Eleven Los Angeles-area residents have been named in an indictment unsealed Tuesday targeting a Southeast Asian marijuana and counterfeit cigarette trafficking organization that operated nationwide.
Prosecutors allege members of the ring conspired to produce and distribute marijuana valued at more than $45 million, and to illegally distribute nearly 44 million cigarettes, resulting in over $7 million in lost tax revenue.
According to court documents, the Los Angeles-area defendants fulfilled a variety of roles in the ring. Several were involved in growing marijuana, while others oversaw the ring’s transportation or served as money couriers. Nine of the defendants were taken into custody on Tuesday by special agents with U.S. Immigration and Customs Enforcement’s Homeland Security Investigations Division. They were identified as Paul Coong Lay, 47, who allegedly oversaw the ring’s marijuana grow operations; Steven Qu, 54, owner of Los Angeles-area trucking company, Super Quality Logistics; Rocky Kuo, 61; Fu Chan Chuong, 48; Jia Yuan, 33; Zhu He Wang, 56; Hung Ho, 42; Kit Poon, 42; and Qui Sam Ho, 37. Two other defendants — Yun Xing, 30, Qu’s wife; and Jonathan Fierro, 24 — are still being sought.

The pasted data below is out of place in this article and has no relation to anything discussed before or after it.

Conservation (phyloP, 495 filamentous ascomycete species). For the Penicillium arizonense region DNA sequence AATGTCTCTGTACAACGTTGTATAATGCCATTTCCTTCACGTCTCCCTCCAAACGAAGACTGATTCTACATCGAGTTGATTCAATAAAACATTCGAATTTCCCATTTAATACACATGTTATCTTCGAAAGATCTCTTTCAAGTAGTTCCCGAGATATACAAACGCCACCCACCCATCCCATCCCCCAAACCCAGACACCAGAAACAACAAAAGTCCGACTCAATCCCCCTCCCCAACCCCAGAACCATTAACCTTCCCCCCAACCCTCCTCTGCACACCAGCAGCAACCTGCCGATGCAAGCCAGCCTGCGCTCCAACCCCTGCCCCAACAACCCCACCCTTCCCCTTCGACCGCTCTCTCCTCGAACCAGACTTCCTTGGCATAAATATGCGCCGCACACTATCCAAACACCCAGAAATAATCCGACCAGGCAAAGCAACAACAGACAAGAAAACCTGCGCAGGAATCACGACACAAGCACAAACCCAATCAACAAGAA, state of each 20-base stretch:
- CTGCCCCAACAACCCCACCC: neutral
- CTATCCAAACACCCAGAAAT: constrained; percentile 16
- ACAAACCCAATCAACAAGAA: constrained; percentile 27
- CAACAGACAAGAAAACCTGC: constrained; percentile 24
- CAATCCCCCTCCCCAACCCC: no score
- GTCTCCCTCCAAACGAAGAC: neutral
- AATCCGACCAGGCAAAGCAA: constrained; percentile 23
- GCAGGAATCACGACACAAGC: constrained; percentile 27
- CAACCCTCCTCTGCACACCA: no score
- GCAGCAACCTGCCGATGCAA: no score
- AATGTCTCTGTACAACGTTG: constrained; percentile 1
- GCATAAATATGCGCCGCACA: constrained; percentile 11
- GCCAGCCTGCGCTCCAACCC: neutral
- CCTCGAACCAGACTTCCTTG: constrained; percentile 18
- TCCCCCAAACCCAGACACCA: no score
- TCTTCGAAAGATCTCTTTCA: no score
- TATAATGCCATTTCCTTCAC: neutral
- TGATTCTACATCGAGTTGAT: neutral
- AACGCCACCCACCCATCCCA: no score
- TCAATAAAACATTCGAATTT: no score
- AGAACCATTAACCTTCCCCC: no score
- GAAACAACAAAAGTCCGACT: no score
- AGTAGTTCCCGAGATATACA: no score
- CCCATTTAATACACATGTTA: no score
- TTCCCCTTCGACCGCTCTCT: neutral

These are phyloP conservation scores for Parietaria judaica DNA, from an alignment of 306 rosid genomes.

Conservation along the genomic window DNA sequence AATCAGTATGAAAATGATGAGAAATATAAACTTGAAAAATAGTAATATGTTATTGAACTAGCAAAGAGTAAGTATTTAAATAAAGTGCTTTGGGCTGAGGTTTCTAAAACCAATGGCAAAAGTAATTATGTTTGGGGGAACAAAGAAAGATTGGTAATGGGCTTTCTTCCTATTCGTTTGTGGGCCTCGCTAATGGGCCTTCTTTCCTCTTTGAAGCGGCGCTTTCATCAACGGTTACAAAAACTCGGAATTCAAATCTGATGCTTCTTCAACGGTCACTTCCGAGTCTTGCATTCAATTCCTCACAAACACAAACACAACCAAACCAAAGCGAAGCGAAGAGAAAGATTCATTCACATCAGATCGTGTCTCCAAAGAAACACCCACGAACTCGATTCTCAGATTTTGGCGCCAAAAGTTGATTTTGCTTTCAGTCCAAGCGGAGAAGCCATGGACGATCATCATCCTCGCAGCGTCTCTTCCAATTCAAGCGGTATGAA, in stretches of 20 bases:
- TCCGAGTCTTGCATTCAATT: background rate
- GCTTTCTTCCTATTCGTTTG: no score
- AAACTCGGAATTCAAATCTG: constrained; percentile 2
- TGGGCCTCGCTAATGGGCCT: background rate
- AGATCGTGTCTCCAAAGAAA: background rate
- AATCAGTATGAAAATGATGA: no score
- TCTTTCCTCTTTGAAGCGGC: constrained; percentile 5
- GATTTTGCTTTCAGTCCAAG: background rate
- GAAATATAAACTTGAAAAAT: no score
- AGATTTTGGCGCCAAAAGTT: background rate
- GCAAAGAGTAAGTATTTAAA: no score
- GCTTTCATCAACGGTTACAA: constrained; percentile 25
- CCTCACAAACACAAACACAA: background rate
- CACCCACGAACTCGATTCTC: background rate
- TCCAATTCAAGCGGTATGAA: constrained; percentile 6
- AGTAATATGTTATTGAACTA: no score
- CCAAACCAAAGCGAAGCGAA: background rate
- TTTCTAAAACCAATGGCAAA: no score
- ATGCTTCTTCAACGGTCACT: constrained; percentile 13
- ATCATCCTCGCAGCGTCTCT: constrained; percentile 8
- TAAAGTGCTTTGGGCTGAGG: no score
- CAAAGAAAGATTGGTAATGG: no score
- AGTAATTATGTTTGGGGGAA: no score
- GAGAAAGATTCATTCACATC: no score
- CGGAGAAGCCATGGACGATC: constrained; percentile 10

In addition to the arrests, agents also seized 50 pounds of marijuana and approximately $50,000. Court documents alleged that the distribution ring has been operating since as early as 2010. The marijuana, along with contraband cigarettes, were shipped by truck by Super Quality Logistics from Southern California to locations throughout the United States. Law enforcement authorities followed the trucks to locations in Colorado, Tennessee and New York, where hundreds of pounds of marijuana and cases of cigarettes were subsequently off-loaded.
In addition to Homeland Security Investigations agents, authorities with the Los Angeles Police Department, the U.S. Marshals Service and the Internal Revenue Service-Criminal Investigation Division.
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